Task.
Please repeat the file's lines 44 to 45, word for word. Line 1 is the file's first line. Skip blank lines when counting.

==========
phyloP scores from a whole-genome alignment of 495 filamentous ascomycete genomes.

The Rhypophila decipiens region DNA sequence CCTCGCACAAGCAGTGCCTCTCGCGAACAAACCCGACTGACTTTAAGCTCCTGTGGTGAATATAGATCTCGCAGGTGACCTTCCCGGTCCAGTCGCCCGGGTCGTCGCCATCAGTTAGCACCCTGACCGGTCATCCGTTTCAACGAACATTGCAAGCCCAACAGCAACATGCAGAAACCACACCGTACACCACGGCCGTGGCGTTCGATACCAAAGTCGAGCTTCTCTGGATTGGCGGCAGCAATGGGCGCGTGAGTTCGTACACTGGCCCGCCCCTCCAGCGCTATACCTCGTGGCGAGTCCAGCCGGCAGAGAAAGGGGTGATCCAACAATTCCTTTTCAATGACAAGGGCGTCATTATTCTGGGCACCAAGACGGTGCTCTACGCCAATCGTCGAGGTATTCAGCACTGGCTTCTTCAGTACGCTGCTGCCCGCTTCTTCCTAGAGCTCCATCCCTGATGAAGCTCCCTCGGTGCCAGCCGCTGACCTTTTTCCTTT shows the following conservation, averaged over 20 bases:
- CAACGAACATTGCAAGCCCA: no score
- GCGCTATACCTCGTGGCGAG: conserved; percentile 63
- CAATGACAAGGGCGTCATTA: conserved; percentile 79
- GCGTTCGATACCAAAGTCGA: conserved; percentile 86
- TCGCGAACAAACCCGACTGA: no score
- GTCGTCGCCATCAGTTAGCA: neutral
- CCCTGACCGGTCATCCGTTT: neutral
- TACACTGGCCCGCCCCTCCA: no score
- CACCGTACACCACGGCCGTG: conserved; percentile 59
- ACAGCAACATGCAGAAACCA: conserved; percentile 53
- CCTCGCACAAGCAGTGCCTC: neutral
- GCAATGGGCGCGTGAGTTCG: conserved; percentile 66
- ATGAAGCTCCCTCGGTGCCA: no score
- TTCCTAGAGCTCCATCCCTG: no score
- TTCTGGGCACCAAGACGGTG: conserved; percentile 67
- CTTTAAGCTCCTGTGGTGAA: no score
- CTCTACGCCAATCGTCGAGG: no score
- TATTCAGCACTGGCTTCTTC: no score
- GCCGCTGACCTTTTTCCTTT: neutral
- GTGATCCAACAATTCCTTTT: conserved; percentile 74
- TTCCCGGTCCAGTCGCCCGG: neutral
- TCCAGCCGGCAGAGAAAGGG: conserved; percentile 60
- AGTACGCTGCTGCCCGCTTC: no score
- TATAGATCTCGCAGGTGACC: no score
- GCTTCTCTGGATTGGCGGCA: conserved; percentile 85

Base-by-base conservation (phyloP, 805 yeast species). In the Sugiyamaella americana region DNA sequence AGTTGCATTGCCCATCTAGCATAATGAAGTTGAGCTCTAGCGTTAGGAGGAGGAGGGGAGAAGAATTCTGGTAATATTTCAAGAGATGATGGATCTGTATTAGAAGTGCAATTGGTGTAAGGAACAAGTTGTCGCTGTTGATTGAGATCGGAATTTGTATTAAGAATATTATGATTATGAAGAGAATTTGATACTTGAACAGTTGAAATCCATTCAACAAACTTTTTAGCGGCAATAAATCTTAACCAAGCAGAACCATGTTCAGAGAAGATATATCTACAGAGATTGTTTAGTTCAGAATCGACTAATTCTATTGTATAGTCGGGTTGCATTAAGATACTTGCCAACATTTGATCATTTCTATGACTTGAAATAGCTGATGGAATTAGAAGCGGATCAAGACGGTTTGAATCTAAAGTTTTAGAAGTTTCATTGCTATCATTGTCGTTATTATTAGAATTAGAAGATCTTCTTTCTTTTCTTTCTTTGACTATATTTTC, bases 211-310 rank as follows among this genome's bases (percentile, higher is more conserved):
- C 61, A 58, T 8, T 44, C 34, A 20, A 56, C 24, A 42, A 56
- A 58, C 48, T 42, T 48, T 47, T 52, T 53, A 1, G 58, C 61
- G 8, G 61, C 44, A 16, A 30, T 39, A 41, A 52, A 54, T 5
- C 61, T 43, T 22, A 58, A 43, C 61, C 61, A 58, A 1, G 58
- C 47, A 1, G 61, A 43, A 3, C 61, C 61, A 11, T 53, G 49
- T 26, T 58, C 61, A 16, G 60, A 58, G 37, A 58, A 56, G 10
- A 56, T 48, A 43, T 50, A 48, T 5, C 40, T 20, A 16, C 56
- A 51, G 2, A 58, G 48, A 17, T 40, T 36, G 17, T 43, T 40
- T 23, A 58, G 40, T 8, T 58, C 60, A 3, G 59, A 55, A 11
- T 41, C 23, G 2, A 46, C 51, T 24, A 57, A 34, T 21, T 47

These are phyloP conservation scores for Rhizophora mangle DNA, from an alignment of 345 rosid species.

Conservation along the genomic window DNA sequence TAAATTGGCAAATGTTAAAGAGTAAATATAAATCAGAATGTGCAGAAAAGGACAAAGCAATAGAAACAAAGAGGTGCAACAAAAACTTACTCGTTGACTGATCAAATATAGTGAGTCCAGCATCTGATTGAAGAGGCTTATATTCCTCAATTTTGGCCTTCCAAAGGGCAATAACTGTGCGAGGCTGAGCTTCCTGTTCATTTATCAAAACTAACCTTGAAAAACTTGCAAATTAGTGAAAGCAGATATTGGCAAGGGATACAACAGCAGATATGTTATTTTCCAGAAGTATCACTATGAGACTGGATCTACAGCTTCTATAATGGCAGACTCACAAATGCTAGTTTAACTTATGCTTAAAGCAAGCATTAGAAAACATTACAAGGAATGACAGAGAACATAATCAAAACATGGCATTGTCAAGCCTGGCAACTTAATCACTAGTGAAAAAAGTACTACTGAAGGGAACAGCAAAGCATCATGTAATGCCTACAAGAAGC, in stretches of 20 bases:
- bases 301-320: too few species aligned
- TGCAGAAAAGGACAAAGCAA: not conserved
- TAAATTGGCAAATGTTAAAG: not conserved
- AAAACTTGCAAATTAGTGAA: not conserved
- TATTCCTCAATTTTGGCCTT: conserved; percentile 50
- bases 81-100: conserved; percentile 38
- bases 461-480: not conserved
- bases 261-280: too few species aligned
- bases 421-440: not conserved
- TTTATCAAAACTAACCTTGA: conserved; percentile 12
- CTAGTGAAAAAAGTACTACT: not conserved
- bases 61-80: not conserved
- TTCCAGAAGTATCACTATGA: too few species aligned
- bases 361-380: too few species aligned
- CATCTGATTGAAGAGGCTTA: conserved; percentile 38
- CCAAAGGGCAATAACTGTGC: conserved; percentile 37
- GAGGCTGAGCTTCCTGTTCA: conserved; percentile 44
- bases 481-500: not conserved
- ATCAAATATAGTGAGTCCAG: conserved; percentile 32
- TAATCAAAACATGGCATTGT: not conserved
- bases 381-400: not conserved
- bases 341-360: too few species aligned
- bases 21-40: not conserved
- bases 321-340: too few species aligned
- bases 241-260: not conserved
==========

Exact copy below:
- AAAACTTGCAAATTAGTGAA: not conserved
- TATTCCTCAATTTTGGCCTT: conserved; percentile 50